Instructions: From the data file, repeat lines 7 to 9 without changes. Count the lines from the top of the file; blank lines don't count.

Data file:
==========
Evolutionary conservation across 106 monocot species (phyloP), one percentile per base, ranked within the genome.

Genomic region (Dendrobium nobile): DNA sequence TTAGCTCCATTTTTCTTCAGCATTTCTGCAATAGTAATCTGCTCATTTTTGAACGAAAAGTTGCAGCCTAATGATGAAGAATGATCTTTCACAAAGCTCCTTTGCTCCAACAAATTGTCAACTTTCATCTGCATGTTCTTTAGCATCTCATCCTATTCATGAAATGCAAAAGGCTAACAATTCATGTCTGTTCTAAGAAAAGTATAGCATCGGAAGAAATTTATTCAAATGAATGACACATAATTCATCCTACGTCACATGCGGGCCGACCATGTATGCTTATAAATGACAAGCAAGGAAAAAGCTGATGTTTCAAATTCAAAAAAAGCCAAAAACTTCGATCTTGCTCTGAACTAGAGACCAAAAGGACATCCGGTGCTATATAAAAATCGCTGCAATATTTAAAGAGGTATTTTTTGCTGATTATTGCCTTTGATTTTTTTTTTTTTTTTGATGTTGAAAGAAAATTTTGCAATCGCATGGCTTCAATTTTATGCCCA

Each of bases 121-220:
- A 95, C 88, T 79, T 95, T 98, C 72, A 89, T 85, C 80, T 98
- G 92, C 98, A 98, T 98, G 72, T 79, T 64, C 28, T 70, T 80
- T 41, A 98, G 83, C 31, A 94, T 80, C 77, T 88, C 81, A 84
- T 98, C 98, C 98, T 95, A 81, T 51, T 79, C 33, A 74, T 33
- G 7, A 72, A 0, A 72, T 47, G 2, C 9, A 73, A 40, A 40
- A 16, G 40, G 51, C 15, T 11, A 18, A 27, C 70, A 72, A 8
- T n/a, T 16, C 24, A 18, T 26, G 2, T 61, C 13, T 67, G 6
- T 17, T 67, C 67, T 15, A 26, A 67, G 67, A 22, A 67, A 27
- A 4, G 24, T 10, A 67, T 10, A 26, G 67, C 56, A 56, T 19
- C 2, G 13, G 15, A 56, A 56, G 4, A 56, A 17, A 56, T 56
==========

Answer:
- T 98, C 98, C 98, T 95, A 81, T 51, T 79, C 33, A 74, T 33
- G 7, A 72, A 0, A 72, T 47, G 2, C 9, A 73, A 40, A 40
- A 16, G 40, G 51, C 15, T 11, A 18, A 27, C 70, A 72, A 8